The Paducah Sun
The Paducah Sun
Paducah, Kentucky
Thursday, June 20, 2002

USEC deal lowers cost of fuel material
The U.S. and Russian governments approved the plan. USEC said a financial boost should come during the first half of the year.

By Joe Walker

USEC Inc. has received governmental approval of a new contract to lower its prices for fuel material converted from bomb-grade Russian uranium, which the company says is another move to preserve the operation of the 1,500-employee Paducah Gaseous Diffusion Plant.

The company announced Wednesday that the U.S. and Russian governments have approved the deal, which will take effect in January. USEC said the financial boost should be felt starting in the first half of the year.

"Resolving price issues with Russia for about half our product supply is a key step in strengthening our core business," said William Timbers, USEC president and chief executive officer.

He said the company now expects to earn "at the high end" of a range of $9 million to $12 million this fiscal year, ending June 30, and roughly the same next year. That is a significant drop from $41 million last fiscal year, which was down more than 60 percent from the previous year.

USEC is the middleman for sales of the Russian material, accounting for about half the enriched uranium used by U.S. nuclear plants. About one-third comes from the Paducah plant and the rest from European competitors.

A supplier of about 30 percent of the nation's nuclear fuel, the company says the cheaper Russian uranium helps offset the higher-cost uranium enriched in Paducah. USEC will pay a fixed price of $90.42 per unit of enriched uranium this year, about $15 less than plant-produced uranium.

The announcement came a day after USEC and the Department of Energy disclosed that they had signed an agreement allowing the firm to remain the exclusive buyer of the Russian material. In return, USEC promised to run the outdated Paducah plant the nation's only uranium-enrichment facility until at least 2010 while it deploys more efficient gas centrifuge technology at either Paducah or Piketon, Ohio.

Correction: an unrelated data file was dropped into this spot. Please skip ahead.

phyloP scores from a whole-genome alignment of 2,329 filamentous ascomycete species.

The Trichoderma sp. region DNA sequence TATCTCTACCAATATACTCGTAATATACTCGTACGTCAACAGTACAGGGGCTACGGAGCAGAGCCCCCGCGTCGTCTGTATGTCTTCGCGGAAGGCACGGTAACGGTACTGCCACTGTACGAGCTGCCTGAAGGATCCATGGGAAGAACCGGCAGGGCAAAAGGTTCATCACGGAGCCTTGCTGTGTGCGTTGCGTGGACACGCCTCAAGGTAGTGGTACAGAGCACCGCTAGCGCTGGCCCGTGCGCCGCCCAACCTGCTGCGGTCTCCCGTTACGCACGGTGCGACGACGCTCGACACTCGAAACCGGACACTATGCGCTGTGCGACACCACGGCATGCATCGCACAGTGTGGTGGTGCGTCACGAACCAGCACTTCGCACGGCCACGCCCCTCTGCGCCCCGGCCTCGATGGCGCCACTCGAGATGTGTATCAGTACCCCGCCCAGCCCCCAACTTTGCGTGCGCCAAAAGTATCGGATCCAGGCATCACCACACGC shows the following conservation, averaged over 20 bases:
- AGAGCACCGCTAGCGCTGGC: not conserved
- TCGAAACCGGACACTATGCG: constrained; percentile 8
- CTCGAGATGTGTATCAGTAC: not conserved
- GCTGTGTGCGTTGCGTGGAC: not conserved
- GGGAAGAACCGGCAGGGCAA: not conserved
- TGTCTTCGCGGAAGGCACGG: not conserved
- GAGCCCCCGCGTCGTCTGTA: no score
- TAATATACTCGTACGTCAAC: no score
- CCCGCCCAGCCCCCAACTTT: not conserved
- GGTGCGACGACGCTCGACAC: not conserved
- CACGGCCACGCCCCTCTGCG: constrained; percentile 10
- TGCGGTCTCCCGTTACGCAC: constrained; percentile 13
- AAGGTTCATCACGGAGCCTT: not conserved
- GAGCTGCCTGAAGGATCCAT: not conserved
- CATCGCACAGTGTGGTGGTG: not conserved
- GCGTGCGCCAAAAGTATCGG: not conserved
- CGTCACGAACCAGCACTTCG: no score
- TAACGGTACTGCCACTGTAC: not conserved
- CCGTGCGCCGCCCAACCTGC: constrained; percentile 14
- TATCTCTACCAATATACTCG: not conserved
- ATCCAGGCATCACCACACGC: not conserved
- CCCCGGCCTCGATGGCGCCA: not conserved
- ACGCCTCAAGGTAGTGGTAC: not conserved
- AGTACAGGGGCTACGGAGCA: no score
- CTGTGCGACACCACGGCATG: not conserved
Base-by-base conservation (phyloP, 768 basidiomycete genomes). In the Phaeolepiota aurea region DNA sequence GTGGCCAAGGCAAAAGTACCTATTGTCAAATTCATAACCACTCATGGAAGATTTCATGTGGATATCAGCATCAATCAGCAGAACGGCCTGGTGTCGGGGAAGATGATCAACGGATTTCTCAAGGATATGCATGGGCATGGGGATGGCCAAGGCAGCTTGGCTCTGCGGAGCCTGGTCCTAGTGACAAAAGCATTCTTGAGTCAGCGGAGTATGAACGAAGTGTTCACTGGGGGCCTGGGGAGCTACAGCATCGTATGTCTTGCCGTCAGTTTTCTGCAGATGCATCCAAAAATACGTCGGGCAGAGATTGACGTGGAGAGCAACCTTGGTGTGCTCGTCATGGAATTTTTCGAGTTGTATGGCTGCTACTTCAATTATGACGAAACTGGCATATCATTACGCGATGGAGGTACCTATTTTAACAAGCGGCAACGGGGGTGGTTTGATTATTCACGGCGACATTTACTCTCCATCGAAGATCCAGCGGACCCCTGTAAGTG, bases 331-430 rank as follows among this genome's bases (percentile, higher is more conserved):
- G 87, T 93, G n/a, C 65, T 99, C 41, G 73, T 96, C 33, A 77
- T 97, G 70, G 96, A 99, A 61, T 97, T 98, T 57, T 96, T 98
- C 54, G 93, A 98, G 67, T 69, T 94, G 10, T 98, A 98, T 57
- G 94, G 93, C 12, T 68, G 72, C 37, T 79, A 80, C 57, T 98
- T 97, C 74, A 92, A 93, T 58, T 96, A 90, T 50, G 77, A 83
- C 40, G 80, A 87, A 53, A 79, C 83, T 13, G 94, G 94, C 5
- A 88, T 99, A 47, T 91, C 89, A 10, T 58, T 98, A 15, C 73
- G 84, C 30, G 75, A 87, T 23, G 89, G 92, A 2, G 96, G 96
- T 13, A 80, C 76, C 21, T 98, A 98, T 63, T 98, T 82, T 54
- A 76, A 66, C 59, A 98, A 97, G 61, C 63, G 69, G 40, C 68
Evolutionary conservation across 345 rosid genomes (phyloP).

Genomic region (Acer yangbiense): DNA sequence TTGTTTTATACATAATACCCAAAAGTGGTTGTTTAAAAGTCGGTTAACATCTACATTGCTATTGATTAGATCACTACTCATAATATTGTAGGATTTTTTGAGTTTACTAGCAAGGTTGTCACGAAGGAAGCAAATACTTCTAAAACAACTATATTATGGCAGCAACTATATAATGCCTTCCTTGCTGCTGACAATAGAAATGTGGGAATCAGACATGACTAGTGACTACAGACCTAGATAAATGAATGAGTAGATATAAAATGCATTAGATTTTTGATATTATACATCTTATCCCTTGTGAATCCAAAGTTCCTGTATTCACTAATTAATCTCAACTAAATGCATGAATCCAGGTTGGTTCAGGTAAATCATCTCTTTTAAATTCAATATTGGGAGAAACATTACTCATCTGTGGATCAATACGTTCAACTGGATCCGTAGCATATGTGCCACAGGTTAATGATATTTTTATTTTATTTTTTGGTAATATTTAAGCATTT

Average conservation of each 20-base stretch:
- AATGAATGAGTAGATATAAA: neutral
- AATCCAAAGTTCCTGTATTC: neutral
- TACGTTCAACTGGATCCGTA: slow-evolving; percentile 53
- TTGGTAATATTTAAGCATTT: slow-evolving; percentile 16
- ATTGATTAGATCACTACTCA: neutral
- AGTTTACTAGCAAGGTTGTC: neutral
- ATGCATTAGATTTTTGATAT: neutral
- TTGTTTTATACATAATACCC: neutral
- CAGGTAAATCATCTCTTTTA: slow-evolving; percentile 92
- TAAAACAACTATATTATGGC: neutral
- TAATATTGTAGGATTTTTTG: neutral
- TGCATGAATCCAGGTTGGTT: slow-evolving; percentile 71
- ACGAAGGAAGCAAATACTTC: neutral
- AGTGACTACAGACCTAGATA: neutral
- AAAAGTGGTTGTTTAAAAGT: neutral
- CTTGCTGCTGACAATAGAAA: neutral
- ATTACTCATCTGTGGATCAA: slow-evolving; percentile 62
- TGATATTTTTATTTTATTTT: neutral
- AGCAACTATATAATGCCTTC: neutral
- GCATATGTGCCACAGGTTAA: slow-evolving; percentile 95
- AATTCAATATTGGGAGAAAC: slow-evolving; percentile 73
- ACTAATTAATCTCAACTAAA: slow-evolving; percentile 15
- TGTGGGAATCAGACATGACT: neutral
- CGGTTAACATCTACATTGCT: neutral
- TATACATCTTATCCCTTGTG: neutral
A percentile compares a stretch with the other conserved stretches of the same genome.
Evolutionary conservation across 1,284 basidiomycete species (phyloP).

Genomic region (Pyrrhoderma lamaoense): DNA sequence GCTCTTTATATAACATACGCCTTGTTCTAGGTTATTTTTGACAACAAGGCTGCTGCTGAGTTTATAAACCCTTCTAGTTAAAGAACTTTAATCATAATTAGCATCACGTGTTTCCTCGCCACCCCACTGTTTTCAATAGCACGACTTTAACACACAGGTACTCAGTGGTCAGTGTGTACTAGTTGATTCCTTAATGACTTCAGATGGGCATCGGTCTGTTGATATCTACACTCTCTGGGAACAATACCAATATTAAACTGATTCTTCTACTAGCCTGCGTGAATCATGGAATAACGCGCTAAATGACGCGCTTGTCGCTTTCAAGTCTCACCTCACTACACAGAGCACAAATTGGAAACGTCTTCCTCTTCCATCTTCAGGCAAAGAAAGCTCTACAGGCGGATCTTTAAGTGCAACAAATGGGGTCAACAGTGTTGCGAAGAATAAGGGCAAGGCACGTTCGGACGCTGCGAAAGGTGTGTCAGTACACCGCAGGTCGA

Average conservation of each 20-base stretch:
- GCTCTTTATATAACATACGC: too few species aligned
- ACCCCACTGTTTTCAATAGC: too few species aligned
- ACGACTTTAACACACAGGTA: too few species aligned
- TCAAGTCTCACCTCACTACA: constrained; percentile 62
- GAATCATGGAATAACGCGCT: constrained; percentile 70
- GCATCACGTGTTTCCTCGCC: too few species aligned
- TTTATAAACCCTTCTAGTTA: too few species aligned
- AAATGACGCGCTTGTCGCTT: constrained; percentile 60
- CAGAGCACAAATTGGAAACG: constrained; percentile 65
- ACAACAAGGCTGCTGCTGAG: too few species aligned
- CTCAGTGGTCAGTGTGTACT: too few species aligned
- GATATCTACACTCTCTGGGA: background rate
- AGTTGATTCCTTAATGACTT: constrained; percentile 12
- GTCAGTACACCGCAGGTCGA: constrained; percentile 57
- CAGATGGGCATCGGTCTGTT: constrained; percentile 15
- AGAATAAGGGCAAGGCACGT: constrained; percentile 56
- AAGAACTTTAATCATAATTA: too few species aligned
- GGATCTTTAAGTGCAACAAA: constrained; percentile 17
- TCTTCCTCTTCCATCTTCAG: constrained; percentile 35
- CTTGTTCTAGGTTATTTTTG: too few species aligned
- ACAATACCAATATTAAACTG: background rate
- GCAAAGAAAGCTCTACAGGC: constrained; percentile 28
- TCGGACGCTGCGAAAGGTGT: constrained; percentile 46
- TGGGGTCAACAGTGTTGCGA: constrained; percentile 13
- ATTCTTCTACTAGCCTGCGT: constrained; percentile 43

News of the last two days prompted Standard and Poor's to improve its USEC outlook from negative to stable. It reaffirmed USEC's BB, or junk-bond, credit rating, noting the company had $500 million in debt as of March 31.

"Although profitability measures are expected to remain weak, Standard and Poor's expects that these events will allow USEC's financial performance to be relatively stable over the next few years," S&P credit analyst Scott Sprinzen said. "USEC's large cash position, positive cash flow generation (about $200 million) and available bank credit afford adequate downside protection."

USEC spokeswoman Elizabeth Stuckle said the developments "are very positive steps" for the company and its workers, as well as the Energy Department and nuclear industry. She said congressional and state officials, including U.S. Sens. Jim Bunning and Mitch McConnell, 1st District U.S. Rep. Ed Whitfield and Gov. Paul Patton, "were instrumental in securing these two successes."

Leon Owens, president of the plant's energy workers' union, said the agreement and Russian deal are vital to the workers, nearly half of whom are union members.

"We're by no means under the false assumption that the gaseous diffusion technology will continue for an undetermined period of time," he said. "The best case is that prior to full deployment of gas centrifuge, Paducah is still running and at levels needed for a significant number of workers at the plant."

Nuclear power plants, including some USEC customers, fought the company's remaining as sole agent for the Russian uranium at cheaper prices. They argued that doing so would give USEC, their main supplier, too much price control. Some lobbied to replace or join USEC as agent.

Last year, USEC won a federal trade battle alleging that Urenco, a competing European enrichment firm, was undercutting its prices via governmental subsidies. Urenco has now joined Exelon and other USEC customers in forming a group that plans to build a centrifuge plant about five years sooner than USEC. Paducah is among eight finalist cities, and a site decision is expected by the end of the month.

Among the terms of the Russian agreement:

A commitment through 2013 to buy at least 5.5 million units annually, derived from about 30 metric tons of highly enriched uranium, for a total purchase of 500 metric tons.

A market-based formula resulting in long-term and spot-price discounts.

An expectation that Russia will receive at least $7.5 billion over the 20-year nuclear disarmament agreement. In the eight years since the program began, USEC has paid Russia nearly $2.5 billion for the equivalent of 6,000 nuclear warheads. The total deal would eliminate about about 20,000 warheads.